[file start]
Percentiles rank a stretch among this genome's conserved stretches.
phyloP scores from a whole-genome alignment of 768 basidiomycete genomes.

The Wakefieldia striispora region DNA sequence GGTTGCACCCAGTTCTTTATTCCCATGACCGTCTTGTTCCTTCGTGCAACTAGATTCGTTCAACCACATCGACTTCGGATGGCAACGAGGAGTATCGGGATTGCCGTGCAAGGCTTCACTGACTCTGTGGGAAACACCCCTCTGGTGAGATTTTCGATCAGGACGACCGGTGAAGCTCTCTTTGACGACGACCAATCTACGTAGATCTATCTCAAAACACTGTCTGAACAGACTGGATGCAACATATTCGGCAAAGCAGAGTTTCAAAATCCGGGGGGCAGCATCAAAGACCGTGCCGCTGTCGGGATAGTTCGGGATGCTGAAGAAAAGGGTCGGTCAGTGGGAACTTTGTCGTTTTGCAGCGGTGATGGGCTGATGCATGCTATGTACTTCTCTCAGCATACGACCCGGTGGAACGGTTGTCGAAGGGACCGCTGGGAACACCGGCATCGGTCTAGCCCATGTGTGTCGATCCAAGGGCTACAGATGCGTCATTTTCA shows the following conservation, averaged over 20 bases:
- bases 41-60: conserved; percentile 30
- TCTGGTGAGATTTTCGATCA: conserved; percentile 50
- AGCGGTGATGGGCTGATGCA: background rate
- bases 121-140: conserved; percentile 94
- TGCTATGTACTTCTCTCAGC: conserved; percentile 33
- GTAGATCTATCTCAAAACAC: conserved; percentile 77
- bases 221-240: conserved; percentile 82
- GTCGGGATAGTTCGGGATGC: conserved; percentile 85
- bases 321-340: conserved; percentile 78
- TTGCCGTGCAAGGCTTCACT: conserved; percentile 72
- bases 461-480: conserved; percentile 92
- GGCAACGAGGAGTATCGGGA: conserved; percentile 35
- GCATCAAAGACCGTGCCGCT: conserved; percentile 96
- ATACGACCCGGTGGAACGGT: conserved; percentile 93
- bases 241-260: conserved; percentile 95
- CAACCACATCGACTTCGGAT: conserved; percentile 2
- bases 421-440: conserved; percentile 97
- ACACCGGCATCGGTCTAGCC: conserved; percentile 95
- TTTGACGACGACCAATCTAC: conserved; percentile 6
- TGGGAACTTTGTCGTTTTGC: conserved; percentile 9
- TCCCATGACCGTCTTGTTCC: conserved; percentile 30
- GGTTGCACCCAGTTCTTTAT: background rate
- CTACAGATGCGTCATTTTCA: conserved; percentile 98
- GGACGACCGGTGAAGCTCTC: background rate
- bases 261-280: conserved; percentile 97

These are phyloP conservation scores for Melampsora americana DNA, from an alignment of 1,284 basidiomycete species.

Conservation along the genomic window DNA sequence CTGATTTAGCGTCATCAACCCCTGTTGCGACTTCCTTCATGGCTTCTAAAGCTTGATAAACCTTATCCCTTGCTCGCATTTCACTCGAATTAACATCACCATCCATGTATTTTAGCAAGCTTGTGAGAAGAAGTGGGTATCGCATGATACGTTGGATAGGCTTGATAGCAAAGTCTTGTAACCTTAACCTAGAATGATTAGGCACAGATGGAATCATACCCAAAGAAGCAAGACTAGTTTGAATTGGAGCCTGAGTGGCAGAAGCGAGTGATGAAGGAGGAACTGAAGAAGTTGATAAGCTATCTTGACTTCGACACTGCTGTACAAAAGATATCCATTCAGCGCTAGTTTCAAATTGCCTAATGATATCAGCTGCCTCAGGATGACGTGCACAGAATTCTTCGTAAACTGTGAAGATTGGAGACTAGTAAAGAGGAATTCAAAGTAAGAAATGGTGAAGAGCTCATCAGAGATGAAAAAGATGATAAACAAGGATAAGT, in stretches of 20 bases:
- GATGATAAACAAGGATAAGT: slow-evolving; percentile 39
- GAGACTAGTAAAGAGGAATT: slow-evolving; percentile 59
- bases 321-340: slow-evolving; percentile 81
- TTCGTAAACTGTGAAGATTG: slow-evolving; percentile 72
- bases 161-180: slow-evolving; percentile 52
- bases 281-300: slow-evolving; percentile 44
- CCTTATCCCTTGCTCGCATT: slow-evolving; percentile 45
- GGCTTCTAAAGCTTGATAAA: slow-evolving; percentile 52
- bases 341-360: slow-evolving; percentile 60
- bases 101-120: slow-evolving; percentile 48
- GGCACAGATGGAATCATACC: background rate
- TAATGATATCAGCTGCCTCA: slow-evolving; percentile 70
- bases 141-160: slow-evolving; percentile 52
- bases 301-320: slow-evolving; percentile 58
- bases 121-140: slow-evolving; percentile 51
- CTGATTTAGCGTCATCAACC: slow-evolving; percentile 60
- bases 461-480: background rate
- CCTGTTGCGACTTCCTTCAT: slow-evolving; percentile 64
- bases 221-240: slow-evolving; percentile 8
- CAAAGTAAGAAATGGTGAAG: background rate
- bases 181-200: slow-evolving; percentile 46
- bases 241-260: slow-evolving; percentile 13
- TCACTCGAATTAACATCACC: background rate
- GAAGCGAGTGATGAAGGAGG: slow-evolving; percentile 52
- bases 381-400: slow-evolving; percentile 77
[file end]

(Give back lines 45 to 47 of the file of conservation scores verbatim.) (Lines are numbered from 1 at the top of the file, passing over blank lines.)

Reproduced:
- bases 121-140: slow-evolving; percentile 51
- CTGATTTAGCGTCATCAACC: slow-evolving; percentile 60
- bases 461-480: background rate